Strains Emerge in North Macedonia’s Alliance With Turkey
As part of the anti-Gulen purges that followed the 2016 coup attempt, Turkey has called on North Macedonia and other Balkan states to close educational establishments allegedly affiliated with the Gulen movement and demanded greater action against it.
After North Macedonia failed to act on Turkey's request, Ankara withdrew from the bilateral agreement on mutual recognition of university diplomas in 2017.
Turkey has not given up on its campaign. General Akar used his visit to North Macedonia to "again" remind the authorities there that "Turkey and North Macedonia should work together against FETO for the sake of bilateral relations between the two countries".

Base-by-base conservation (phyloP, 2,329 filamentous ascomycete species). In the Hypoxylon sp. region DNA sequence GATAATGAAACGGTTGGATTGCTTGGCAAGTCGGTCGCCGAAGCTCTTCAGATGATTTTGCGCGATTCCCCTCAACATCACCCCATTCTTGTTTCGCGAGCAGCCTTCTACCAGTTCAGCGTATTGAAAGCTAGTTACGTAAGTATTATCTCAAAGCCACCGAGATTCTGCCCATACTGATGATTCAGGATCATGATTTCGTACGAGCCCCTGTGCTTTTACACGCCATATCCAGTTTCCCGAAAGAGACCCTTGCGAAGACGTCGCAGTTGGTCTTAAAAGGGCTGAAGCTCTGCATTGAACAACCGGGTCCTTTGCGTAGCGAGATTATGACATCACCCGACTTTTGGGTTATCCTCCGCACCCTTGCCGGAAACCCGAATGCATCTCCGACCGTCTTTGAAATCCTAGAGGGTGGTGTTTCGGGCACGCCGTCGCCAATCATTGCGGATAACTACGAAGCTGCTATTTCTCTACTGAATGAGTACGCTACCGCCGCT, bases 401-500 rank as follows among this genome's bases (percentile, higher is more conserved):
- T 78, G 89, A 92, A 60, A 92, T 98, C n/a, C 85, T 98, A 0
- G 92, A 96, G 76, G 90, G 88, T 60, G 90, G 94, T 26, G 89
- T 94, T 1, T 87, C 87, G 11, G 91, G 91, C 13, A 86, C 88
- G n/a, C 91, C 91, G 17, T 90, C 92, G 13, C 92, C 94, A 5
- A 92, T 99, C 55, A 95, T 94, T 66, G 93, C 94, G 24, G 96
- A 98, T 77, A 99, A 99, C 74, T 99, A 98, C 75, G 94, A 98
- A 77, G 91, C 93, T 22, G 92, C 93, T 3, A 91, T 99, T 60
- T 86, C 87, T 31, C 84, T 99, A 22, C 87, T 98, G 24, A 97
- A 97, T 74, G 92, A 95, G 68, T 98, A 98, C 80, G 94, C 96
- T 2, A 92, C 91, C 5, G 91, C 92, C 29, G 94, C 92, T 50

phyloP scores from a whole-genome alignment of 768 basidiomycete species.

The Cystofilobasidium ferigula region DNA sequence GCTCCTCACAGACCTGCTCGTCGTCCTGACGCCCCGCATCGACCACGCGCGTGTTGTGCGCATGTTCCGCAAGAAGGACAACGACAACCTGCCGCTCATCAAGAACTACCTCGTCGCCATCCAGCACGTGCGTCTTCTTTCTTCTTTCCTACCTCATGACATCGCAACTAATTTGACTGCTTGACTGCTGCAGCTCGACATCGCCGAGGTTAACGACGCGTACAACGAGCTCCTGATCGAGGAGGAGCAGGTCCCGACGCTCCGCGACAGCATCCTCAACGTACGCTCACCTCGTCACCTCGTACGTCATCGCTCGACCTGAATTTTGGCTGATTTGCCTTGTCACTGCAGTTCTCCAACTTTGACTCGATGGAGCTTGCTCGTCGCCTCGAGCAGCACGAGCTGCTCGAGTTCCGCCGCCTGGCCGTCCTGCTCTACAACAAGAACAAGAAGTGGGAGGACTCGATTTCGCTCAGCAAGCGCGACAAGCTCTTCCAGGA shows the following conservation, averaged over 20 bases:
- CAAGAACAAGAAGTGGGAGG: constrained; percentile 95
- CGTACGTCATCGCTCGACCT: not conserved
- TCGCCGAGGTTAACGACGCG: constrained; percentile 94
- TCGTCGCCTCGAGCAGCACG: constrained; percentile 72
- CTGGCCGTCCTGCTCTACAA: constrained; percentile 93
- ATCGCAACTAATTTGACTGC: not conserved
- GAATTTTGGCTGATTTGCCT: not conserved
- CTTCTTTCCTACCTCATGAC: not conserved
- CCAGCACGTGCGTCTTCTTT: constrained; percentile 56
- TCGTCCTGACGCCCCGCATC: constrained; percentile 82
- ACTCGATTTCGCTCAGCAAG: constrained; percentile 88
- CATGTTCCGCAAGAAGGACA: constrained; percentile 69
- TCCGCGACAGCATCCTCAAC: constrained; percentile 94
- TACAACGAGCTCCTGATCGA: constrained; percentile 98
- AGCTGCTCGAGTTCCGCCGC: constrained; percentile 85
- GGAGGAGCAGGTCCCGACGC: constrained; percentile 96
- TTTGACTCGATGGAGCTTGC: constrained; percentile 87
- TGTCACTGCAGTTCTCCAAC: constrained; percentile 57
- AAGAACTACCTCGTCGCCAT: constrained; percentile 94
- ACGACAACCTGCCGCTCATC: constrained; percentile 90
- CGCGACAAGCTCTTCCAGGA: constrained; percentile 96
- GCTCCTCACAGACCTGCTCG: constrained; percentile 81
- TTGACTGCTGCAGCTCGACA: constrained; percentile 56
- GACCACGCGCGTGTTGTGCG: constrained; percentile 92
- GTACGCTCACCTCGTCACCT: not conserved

Three days after the visit, on April 6, Akar's counterpart in North Macedonia, Radmila Sekerinska, confirmed that government policy towards so-called Gulenists could well influence the dynamics of Turkey's ratification of North Macedonia's NATO ratification protocol.
If Turkey makes the "fight against FETO" a condition for supporting North Macedonia's NATO membership, a potential shift in traditionally friendly relations may occur.
The issue with the so-called FETO represents only one of three challenges for North Macedonian-Turkish relations, however.
Turkey was the second country to recognise North Macedonia's independence in 1991 and the first to do so without reservations concerning Macedonia's identity, language and former constitutional name, Republic of Macedonia - which Greece strongly disputed.
North Macedonia and Turkey have since signed numerous bilateral agreements advancing cooperation in diplomacy, economy, trade, culture, defence and security.
Ankara has also been one of the strongest supporters of North Macedonia's NATO membership. It was...